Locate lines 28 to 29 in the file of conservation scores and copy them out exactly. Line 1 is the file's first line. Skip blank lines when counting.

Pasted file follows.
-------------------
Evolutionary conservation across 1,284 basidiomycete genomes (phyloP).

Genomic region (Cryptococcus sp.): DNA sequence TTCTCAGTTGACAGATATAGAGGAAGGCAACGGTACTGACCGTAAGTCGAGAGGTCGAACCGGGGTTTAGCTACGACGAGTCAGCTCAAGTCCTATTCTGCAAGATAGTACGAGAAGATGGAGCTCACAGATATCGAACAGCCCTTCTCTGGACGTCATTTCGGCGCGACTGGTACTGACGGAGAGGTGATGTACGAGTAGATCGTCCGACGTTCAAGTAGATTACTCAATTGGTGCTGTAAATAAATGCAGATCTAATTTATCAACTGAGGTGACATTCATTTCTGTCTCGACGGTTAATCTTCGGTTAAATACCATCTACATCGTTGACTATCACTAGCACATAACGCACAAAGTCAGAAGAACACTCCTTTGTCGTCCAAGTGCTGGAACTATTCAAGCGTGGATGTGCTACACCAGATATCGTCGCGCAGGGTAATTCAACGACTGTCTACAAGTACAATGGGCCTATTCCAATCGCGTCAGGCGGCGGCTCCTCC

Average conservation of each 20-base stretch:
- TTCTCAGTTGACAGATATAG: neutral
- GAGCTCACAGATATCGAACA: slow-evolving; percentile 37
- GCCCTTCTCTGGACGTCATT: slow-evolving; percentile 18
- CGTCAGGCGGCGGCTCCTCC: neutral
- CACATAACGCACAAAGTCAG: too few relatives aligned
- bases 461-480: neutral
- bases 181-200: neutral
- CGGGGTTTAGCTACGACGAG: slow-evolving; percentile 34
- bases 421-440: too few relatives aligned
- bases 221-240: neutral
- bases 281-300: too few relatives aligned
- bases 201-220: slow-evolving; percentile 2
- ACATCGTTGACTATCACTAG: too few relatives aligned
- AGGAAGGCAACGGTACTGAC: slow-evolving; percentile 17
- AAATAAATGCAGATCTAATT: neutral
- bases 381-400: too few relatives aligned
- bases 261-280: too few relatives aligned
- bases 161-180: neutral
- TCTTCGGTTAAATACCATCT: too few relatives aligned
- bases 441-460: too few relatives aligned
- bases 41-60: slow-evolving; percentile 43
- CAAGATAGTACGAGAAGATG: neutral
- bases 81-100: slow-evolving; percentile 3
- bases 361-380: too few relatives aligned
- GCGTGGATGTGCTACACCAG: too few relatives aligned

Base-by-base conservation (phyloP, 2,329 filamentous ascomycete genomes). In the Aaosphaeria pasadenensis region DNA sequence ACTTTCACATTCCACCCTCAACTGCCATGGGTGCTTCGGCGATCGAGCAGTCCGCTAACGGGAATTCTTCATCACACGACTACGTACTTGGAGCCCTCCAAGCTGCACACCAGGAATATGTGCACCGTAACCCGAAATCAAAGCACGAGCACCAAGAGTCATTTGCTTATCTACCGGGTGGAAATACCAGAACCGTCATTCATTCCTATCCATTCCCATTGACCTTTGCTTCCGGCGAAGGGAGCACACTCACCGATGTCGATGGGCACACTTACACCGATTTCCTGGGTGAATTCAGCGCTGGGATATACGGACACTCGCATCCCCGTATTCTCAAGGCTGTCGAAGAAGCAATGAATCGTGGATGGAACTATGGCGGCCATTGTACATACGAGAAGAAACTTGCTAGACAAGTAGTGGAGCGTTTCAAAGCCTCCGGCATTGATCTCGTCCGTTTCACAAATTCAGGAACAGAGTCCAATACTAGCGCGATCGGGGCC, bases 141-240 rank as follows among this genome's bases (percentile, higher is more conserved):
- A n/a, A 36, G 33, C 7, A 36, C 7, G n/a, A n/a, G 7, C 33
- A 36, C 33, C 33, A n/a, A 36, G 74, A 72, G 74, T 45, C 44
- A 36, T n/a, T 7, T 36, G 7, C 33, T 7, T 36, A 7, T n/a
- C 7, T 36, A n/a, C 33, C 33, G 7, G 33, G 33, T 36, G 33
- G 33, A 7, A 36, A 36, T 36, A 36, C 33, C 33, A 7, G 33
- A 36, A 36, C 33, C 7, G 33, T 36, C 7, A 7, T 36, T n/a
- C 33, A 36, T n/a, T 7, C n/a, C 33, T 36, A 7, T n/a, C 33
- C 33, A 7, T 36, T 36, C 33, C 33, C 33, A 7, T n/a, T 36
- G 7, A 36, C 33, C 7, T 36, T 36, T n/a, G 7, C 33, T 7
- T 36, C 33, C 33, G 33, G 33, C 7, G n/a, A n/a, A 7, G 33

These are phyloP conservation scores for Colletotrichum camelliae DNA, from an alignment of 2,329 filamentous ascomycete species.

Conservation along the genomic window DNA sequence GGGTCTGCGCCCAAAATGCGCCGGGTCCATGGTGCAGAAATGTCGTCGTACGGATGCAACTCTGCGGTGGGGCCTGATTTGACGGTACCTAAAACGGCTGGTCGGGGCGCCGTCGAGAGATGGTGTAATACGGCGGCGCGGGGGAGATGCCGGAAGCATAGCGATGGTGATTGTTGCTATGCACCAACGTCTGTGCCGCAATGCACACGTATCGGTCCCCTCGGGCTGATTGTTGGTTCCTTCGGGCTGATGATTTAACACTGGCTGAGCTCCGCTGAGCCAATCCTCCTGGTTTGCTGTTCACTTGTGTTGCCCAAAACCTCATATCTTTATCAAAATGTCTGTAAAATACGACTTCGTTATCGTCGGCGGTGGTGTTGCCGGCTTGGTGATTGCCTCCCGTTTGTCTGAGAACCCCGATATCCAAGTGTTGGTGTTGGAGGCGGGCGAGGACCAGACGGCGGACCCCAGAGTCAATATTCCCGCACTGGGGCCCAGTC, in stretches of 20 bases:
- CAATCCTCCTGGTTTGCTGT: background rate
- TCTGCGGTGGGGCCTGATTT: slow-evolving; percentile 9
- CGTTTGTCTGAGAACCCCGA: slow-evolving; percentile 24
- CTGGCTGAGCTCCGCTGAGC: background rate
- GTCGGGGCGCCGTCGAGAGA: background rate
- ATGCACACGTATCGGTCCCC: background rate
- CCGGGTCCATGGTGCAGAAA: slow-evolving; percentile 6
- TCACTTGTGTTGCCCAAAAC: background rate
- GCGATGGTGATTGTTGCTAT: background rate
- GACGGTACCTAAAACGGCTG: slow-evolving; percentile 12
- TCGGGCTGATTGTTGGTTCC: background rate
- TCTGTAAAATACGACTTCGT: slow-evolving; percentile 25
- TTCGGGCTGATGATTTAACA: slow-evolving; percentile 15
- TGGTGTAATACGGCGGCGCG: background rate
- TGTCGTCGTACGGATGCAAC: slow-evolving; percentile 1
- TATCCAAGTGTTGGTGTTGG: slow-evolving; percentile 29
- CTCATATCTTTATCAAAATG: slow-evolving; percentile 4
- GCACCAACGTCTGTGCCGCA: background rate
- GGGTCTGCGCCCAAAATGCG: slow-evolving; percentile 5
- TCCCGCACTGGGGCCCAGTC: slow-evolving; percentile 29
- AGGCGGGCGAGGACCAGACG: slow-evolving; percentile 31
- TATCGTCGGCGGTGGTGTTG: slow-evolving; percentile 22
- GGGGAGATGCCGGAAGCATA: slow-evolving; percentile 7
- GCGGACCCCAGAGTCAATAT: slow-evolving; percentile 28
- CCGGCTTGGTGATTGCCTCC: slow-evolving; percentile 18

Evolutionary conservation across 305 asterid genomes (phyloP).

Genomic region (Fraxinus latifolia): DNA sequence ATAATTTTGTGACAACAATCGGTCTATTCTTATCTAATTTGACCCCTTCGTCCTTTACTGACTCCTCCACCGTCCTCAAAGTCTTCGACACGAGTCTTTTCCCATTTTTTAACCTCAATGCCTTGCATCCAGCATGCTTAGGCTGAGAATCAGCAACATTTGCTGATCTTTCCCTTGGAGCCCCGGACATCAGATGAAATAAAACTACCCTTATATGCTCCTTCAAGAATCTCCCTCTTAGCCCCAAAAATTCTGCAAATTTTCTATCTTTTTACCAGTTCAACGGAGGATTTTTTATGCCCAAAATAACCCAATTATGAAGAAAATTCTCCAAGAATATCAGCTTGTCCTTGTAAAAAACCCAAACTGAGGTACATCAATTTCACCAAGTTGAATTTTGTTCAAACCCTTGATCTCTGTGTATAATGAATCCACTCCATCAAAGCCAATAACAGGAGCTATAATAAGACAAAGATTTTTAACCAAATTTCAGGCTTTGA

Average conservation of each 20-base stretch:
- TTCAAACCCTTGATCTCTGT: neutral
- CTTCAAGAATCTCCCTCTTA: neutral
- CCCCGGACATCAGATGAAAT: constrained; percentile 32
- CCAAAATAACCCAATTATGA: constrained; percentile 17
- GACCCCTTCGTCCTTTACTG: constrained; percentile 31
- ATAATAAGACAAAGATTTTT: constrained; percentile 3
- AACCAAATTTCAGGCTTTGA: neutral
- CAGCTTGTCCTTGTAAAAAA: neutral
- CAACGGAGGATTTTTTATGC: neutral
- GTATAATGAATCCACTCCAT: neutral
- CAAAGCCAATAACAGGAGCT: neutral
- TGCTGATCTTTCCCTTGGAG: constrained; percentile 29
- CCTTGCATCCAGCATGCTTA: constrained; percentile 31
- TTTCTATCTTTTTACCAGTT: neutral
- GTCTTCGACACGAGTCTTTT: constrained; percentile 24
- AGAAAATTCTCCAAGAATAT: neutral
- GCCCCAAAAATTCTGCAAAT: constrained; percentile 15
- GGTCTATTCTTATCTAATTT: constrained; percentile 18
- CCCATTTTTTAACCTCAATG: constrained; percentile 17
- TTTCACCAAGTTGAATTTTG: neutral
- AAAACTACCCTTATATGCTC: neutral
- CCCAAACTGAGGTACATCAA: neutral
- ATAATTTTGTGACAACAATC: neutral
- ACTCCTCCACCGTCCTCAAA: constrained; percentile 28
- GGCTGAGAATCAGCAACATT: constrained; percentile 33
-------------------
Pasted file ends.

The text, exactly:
- GCGTGGATGTGCTACACCAG: too few relatives aligned

Base-by-base conservation (phyloP, 2,329 filamentous ascomycete genomes). In the Aaosphaeria pasadenensis region DNA sequence ACTTTCACATTCCACCCTCAACTGCCATGGGTGCTTCGGCGATCGAGCAGTCCGCTAACGGGAATTCTTCATCACACGACTACGTACTTGGAGCCCTCCAAGCTGCACACCAGGAATATGTGCACCGTAACCCGAAATCAAAGCACGAGCACCAAGAGTCATTTGCTTATCTACCGGGTGGAAATACCAGAACCGTCATTCATTCCTATCCATTCCCATTGACCTTTGCTTCCGGCGAAGGGAGCACACTCACCGATGTCGATGGGCACACTTACACCGATTTCCTGGGTGAATTCAGCGCTGGGATATACGGACACTCGCATCCCCGTATTCTCAAGGCTGTCGAAGAAGCAATGAATCGTGGATGGAACTATGGCGGCCATTGTACATACGAGAAGAAACTTGCTAGACAAGTAGTGGAGCGTTTCAAAGCCTCCGGCATTGATCTCGTCCGTTTCACAAATTCAGGAACAGAGTCCAATACTAGCGCGATCGGGGCC, bases 141-240 rank as follows among this genome's bases (percentile, higher is more conserved):